President Barack Obama was warmly received on his first state trip to Israel. Sidestepping the Israeli Knesset, the president made an appeal for renewing the peace process directly to the Israeli people, declaring, “Peace is necessary” and “Peace is the only path to true security.” He urged the end of settlements on the West Bank, a return to negotiations with the Palestinians and the eventual acceptance of a two-state solution, to which both sides in the decades-old conflict claim to be committed.
President Obama said: “Negotiations will be necessary, but there is little secret about where they must lead—two states for two peoples. There will be differences about how to get there; there are going to be hard choices along the way.”
While the president’s visit was for the most part positively received, enthusiasm for the charm offensive in Israel was not universal. “All the great people in the world come to visit us,” said Latin Patriarch Emeritus of Jerusalem Michel Sabbah. “They arrive and depart, and our reality does not change. We [Palestinian Christians] are in the same situation.”
Speaking before a group of young people on March 21 at the Jerusalem Convention Center, President Obama said that Palestinians must recognize that Israel will be a Jewish state and that Israelis have the right to insist upon security. But, he added, “Israelis must recognize that continued settlement activity is counterproductive to the cause of peace and that an independent Palestine must be viable—that real borders will have to be drawn.” He described the need for a Palestinian state as an issue of “fairness.”
“The Palestinian people’s right to self-determination and justice must also be recognized,” he added. “Put yourself in their shoes—look at the world through their eyes. It is not fair that a Palestinian child cannot grow up in a state of their own, living their entire lives with the presence of a foreign army that controls the movements, not just of those young people but their parents, their grandparents, every single day. It’s not just when settler violence against Palestinians goes unpunished. It is not right to prevent Palestinians from farming their lands or restricting a student’s ability to move around the West Bank; or displace Palestinian families from their homes.”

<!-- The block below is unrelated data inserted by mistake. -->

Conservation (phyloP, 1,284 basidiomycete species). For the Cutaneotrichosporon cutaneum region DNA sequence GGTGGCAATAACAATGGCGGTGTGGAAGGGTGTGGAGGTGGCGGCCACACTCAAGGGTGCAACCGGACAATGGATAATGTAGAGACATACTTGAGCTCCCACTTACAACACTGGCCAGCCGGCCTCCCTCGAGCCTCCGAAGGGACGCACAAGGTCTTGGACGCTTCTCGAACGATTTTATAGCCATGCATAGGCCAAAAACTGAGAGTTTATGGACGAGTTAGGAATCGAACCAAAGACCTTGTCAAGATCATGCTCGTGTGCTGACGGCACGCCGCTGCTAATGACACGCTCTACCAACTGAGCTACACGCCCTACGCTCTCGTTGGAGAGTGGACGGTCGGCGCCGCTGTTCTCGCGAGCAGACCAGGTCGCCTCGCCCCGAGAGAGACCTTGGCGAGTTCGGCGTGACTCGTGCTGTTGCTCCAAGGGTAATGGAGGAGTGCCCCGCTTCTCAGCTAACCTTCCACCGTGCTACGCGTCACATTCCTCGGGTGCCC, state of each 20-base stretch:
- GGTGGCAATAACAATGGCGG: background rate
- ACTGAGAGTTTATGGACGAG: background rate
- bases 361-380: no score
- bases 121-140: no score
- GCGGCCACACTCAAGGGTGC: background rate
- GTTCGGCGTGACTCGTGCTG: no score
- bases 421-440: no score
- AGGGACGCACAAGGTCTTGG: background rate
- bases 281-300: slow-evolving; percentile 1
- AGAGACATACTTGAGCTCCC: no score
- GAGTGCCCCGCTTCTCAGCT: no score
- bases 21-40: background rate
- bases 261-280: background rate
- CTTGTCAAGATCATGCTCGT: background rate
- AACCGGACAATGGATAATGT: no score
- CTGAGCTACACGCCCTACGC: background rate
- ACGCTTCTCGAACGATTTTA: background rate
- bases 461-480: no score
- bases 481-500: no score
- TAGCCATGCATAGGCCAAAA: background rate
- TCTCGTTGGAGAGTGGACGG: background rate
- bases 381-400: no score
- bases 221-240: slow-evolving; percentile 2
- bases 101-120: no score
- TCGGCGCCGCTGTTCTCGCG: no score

He said, “Neither occupation nor expulsion is the answer. Just as Israelis built a state in their homeland, Palestinians have a right to be a free people in their own land.” He told the students that their hopes “must light the way forward.
“Look to a future in which Jews, Muslims and Christians can all live in peace and greater prosperity in this Holy Land. Believe in that,” the president said. “Most of all look to the future that you want for your own children—a future in which a Jewish, democratic, vibrant state is protected and accepted, for this time and for all time.”
According to Patriarch Emeritus Sabbah, “regarding the Israeli-Palestinian conflict, no external pressure can really change things. Only Israel can decide to proceed on the path of peace or to maintain the status quo. No one can change this situation from the outside. Everything is in the hands of Israel.” As Holy Week approached, Patriarch Sabbah noted on March 21 the difficulties Palestinians Christians and Muslims face in gaining access to the holy places in Jerusalem. Patriarch Sabbah said, “Here to pray you do not go directly to God. One must first pass by the military to ask for permission.”